By Ron Goldberg
While several custom-centric vendors have previously released home components for satellite radio, Polk is one of the first mainstream audio companies to jump into this market. The XRt12 is a stylish piece designed as an "audiophile" offering—satellite radio taken seriously.
About the size of a traditional low-profile audio component, the XRt12 features slick black cosmetics with a vivid blue readout display for music info. The unit also features a composite video output so the info can be displayed on a TV screen. Both front panel and remote operation are simple, as is characteristic of the format. You can scan by category or access via direct entry, and favorites can be stored in 4 banks of 5 presets, for a total of 20 memory slots.
With home adapters already available for mobile XM users, Polk had to bring something extra to the party to justify the purchase of a separate add-on component. The company started with the sound quality, which is variable with satellite radio to begin with, and not particularly well-served by an inexpensive portable with a home kit.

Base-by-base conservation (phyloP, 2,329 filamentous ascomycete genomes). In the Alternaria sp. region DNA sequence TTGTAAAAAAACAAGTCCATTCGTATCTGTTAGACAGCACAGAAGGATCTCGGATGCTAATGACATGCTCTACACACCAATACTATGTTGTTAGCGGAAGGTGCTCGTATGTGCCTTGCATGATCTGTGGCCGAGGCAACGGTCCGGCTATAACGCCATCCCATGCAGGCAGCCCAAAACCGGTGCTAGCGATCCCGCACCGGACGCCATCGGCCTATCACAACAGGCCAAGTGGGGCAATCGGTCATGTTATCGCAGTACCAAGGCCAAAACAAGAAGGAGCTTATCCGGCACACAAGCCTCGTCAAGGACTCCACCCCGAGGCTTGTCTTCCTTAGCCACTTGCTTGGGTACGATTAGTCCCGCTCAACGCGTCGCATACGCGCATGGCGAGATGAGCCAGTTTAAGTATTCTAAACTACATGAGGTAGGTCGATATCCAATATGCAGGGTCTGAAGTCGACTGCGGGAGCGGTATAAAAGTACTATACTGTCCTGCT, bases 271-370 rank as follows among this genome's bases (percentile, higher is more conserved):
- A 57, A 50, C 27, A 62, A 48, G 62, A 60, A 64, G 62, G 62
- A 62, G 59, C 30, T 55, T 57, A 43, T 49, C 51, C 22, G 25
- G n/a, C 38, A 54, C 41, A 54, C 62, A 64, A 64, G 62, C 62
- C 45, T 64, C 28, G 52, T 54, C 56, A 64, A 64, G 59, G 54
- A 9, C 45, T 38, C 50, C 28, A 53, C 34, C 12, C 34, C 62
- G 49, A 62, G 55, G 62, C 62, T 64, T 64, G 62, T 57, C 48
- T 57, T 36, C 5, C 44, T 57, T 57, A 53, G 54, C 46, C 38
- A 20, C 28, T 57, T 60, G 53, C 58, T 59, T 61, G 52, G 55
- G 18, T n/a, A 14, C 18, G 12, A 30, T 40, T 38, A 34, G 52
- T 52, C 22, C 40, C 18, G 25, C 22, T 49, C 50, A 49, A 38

Polk improves upon the situation by doing the things a seasoned audio maker would. They've used a Burr-Brown DAC and a good-quality, quiet preamp. The power supply, display and audio circuitry are on separate boards. The resulting audio specs are something that you wouldn't be embarrassed to add to a customer's glitzy system—80db of signal to noise, less than 0.05% total harmonic distortion and more than 50 dB of channel separation. This is a highly audible upgrade over a portable XM player with a home dock.
In addition to the sonics, the XRt12 also offers RS-232 control for multiroom and custom applications. This allows remote room control of the tuner and the ability to display channel and track information to keypads in remote zones.